You all know me as Goldy Krantz from the “Dating Today” column. Well, I am writing as Michelle Gruber today, and as a lifelong resident of Kew Gardens Hills (minus the 12 years spent in Rego Park during my childhood). I am the type of person who takes notice of what’s around me and who is around me – it all stems from the episode of “Oprah” I watched when I was 15 about being careful where you walk and basic actions you can take to protect yourself. Anyway, I am an observant person. I notice things. I am very much aware of who lives in my neighborhood. Even if I don’t know your name, I have seen you in the grocery store for years; we pass each other with a “hello” type of smile. I see the same parents in the two Shabbos parks I have been visiting for the past four years with my children. I know my neighbors who walk their dog (and don’t pick up after the dog poops, on the sidewalk. Oh yeah, I see you). I recognize the husband-and-wife team that has circled my block and surrounding blocks for hours each day since COVID hit (no, we don’t make eye contact). I see the same people leaving food for cats on various street corners for years… I notice things. And don’t you think when our newly-renovated library underwent another renovation one Shabbos, and the workers were there long after 5 p.m., I noticed that, too. “Can’t be Union,” I joked to my husband on a Friday night walk around 8 p.m. Paper was taped to the library windows so curious onlookers were unable to look in and had to keep guessing as to what is going on.
Once the windows were uncovered, I saw that our library, which took years to renovate, was once again renovated almost over a weekend, with fake wooden floors covering the carpet (tape can be seen along the edges), magazine shelves and chairs moved. And then the lines started forming. As I walked my son to daycare every day, I saw lines in front of the library. First, just a couple of people with masks, then dozens, until today, when before 9 a.m., the line snaked around from Vleigh Place to 72nd Drive for people to get tested for COVID.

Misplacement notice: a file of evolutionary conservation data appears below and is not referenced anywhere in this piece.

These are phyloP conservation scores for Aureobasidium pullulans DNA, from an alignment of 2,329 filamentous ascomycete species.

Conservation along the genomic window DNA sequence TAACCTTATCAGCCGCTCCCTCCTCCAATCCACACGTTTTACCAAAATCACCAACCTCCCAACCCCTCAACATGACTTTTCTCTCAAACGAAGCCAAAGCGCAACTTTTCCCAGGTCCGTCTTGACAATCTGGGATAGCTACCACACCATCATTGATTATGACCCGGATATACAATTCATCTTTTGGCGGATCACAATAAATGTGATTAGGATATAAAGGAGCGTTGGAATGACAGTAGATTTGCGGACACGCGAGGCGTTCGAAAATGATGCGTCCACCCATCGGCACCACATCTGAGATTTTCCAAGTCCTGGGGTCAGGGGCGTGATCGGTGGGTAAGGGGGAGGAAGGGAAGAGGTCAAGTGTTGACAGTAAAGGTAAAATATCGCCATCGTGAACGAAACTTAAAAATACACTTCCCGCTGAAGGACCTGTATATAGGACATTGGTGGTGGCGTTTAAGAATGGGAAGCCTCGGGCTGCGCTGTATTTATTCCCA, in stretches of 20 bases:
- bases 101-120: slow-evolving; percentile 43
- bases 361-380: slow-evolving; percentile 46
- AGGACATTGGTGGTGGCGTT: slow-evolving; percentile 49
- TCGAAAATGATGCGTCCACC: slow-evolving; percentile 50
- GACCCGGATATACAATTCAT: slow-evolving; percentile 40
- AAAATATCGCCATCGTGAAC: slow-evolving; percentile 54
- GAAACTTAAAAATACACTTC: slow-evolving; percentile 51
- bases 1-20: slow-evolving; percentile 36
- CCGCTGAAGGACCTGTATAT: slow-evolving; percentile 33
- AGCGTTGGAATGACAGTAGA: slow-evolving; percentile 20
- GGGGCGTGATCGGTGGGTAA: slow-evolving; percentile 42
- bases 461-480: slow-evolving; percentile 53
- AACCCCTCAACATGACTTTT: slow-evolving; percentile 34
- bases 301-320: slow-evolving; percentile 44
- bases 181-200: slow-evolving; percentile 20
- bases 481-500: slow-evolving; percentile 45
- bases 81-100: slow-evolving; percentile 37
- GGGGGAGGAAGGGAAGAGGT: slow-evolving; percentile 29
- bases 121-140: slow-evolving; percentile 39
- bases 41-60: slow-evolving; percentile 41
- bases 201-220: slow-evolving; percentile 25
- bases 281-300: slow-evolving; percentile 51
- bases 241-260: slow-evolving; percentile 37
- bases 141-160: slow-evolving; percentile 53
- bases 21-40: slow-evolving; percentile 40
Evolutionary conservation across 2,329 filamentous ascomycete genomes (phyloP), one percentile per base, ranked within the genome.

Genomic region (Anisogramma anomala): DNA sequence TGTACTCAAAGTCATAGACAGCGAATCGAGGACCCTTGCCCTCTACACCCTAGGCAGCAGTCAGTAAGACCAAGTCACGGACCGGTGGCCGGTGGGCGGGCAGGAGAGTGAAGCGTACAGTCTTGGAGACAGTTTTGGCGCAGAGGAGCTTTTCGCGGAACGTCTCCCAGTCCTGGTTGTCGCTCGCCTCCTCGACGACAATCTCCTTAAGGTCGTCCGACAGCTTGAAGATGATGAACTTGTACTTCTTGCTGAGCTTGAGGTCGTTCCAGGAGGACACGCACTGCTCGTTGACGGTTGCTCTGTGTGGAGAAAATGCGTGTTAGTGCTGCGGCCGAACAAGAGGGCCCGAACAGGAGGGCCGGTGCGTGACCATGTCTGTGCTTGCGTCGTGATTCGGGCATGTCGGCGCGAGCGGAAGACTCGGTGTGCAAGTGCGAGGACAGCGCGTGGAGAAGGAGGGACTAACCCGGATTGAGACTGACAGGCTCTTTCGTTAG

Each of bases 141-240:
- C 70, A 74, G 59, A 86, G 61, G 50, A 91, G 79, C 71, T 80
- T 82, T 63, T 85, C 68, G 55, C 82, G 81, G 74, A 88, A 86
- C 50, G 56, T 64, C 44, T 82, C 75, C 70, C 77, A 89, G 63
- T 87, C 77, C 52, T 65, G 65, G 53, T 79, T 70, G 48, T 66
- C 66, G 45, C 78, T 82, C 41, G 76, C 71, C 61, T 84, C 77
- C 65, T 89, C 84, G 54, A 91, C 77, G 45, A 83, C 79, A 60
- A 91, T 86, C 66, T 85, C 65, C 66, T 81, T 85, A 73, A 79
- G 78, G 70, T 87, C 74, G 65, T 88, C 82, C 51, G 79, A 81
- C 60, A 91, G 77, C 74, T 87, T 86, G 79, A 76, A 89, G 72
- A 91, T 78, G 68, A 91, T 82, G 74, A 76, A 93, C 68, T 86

Don’t get me wrong or try to be Rashi and read into my words here. I mean exactly what I write and nothing else. Who are these people? Are we the only testing site in Kew Gardens Hills and surrounding areas? What effect, if any, do the results of their tests have on our ZIP Code? Are people coming to our neighborhood library to get tested for COVID and they are not from KGH or its immediate surrounding areas? What if they test positive? Are their positive results affecting the positivity rate of KGH, even if they don’t live here? Or are their results being added to the ZIP Codes that they live in? If that is happening, then fine, go ahead. But I don’t want people who do not live in our area affecting if we are a red, yellow, white – or any other color zone.
I asked one of the staffers, when I passed one day on my way home from daycare, this question, while she was on a cigarette break outside the library. Are the results of this testing site affecting our ZIP Code or are the results sent to “the ZIP Code where the people live?” I actually asked that. The woman turned her back on me. She probably didn’t hear me. Again, I asked the question. She turned around and said, “I don’t have to answer.” Well, that was a telling statement, but it didn’t tell me much. I waited a couple of days and asked the security guard who was sitting outside the same question. He said he honestly didn’t know and was just there to make sure everything is “okay.” I tried once more the next day when I saw a young man come out of the library wearing a white lab coat and mask. His answer: “I don’t know. I just work here.” Hmm... I left it at that.